LIVING BY FAITH - August 2006

A letter for the ill, the aged, the shut-in, and the handicapable
Published by the National Family Commission
Secular Franciscan Order, USA

In the spring of 2005, the California desert near Death Valley came into sudden unexpected life. Unusual rains caused the desert to bloom into flowers from seeds that have lain dormant for many years. Flowers of many colors were in full bloom all across the desert. Even varieties of flowers that had not been seen in many years, suddenly sprang into colorful life.

Isaiah (35:1-2) sang to the discouraged people of Israel, "The wilderness and the dry land shall be glad, the desert shall rejoice and blossom; like the crocus it shall blossom abundantly, and rejoice with joy and singing." Especially in difficult times, the blossoming in a barren desert is a Biblical symbol of the redeeming Grace of God. God can transform us from the arid plains of the desert to something as wonderful as blossoming fields.

Our culture is youth oriented. It celebrates the strength, beauty and productivity of the young. Aging is considered a time of diminishment and death, and older people are considered unimportant and irrelevant. Aging takes us straight into the mystery of death and resurrection. Jesus promises us new life in John 12:24. "Very truly, I tell you, unless a grain of wheat falls into the earth and dies, it remains just a single grain; but if it dies, it bears much fruit." This gives us the image of dead seeds rising in a fruitful way.

In later years, life has a different form than when we are in our working years. The stresses of work and raising a family gave us different priorities. Our sense of purpose may be diminished, and we may no longer feel needed. We may lament our physical failings, but we are grateful for the wonders of the world and the many gifts and blessings that we have received throughout our lifetimes.

This is now a time in our life when we can take the time to listen to others, and love others in the most ordinary of ways. It may seem an insignificant contribution in this world based on productivity, but it is the main message of Jesus. We can deepen our relationship with God in many ways and nurture a life of contemplation. Contemplative living not only supports graceful aging; it lessens the fear of death and all the smaller deaths that shadow it. It is in prayer and meditation that we come to know God more intimately.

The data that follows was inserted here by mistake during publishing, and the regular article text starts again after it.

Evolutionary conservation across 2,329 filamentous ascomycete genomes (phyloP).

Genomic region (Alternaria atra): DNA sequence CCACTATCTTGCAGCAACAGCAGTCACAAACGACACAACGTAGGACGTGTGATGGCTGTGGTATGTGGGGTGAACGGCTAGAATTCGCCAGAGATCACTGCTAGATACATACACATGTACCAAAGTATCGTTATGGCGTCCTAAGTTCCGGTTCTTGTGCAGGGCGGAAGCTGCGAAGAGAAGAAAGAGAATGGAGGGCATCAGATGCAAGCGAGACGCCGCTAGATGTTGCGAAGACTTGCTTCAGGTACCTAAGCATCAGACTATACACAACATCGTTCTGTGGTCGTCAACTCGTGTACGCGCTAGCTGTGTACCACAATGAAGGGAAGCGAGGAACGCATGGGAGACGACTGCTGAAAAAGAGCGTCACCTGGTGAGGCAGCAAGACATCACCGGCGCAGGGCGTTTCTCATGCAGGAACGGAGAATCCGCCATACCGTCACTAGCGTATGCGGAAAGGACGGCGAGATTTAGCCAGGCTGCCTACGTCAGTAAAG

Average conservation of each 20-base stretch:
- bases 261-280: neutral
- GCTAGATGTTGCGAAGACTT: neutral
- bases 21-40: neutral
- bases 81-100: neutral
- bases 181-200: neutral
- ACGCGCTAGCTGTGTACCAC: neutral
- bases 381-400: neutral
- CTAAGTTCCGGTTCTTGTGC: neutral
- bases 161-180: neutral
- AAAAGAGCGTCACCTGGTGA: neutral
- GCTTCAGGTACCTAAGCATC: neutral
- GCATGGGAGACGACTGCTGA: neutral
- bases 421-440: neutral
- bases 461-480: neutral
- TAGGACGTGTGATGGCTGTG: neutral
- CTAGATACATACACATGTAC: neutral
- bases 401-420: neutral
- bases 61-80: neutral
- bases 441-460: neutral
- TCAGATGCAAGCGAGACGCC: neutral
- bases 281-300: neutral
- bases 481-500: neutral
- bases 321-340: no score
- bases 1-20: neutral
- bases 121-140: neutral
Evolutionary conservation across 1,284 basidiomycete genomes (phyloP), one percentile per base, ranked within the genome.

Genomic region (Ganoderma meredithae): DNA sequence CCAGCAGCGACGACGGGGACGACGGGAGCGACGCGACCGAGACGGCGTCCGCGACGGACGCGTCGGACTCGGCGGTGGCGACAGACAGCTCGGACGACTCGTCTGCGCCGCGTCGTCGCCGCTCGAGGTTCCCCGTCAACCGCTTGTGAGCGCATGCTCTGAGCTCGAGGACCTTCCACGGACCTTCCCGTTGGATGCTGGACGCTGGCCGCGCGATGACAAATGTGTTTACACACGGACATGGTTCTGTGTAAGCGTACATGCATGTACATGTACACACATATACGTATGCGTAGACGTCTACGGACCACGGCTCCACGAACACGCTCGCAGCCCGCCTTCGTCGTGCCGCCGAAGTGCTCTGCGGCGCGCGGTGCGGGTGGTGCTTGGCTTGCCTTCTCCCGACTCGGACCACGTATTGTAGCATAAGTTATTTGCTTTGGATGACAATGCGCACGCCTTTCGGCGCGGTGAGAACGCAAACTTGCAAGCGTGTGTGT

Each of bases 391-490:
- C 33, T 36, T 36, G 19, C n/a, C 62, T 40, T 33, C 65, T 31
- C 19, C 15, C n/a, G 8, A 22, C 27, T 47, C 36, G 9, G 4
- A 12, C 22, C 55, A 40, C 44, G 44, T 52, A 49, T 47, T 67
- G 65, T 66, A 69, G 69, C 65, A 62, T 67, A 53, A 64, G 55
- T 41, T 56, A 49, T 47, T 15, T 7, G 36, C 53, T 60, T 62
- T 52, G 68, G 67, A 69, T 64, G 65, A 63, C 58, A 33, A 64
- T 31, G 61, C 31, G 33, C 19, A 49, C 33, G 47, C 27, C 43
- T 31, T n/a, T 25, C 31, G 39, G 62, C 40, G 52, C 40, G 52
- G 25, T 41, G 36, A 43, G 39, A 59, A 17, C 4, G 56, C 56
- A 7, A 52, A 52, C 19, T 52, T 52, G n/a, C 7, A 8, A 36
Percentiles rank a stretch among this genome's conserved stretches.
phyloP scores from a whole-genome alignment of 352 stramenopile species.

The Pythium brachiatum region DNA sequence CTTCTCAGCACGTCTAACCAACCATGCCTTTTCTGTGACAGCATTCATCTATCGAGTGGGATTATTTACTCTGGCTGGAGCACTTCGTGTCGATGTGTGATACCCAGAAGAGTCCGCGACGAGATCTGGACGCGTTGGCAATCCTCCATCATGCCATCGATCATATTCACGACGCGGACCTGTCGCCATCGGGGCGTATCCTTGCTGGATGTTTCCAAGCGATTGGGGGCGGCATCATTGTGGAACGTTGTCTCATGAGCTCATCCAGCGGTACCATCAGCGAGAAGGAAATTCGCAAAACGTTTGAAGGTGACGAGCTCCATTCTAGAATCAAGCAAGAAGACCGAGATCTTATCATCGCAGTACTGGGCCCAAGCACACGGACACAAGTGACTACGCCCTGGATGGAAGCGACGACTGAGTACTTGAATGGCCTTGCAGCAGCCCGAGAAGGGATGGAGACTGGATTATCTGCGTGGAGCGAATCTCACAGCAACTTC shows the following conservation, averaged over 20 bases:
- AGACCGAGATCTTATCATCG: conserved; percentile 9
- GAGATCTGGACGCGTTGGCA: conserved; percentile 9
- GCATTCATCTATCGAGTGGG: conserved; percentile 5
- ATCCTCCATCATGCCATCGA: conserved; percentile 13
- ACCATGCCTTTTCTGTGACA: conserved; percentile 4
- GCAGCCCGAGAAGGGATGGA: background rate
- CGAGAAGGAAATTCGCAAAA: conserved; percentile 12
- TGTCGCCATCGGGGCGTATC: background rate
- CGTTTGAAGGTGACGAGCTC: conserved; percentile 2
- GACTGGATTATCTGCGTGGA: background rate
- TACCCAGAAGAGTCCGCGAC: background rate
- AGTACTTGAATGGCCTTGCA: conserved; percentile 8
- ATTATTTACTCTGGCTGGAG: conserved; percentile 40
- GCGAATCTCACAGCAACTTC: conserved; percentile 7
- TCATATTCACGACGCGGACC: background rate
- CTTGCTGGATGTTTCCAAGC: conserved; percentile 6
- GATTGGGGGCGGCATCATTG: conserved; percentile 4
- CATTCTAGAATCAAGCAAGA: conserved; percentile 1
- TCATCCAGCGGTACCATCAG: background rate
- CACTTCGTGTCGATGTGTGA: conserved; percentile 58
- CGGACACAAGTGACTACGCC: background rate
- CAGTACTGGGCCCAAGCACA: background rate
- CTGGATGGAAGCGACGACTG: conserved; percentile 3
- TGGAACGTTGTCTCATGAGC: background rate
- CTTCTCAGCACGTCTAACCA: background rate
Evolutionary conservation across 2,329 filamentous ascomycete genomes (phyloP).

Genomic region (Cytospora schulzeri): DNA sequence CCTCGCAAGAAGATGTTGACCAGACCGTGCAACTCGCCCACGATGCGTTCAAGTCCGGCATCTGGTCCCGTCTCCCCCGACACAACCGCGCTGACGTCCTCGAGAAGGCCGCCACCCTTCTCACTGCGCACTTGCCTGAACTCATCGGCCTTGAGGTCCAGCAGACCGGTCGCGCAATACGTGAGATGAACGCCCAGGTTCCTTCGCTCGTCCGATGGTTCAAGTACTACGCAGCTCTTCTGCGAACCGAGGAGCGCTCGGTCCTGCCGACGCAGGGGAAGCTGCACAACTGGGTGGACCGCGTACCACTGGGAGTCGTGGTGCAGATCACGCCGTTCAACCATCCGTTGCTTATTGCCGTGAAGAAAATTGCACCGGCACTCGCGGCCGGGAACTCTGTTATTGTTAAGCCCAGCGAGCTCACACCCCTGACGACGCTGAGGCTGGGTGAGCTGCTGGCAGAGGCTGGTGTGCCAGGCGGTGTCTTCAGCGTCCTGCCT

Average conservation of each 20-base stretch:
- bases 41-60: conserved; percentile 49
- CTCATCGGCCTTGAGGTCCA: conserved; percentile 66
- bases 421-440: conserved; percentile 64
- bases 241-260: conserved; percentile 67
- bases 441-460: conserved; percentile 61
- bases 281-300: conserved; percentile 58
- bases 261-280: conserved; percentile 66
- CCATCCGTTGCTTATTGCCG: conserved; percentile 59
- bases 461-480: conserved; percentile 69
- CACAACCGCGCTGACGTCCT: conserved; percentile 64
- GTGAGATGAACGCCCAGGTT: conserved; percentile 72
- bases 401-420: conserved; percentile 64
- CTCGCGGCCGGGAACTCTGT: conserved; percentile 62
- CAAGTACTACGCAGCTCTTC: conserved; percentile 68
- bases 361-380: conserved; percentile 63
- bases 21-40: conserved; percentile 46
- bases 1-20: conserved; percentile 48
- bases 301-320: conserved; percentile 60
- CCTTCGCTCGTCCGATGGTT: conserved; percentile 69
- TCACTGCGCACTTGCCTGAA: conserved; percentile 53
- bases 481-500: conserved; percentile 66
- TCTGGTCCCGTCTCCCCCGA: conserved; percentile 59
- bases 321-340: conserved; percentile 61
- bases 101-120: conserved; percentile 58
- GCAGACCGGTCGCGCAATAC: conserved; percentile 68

Today, older adults in the United States are reclaiming the role of the wise elder, encouraging others to take care of the world for future generations, and to have peace on earth. The world desperately needs older people, with compassion deepened through decades of experience, to care for our endangered planet.

As we age, we discover the joy of living a simpler life, and material belongings no longer promise the fulfillment they once did. The liberation of having less "things" to take care of gives us time to develop new talents, concentrate on improving relationships, and contribute to the needs of the world. We can make a new beginning as we age with grace and find new purpose. It takes trust and courage to let God transform our losses into fresh beginnings. God will be with us as we age with grace, and travel through the darkness that buried seeds experience before they burst into bloom.

Previous issue (July 2006)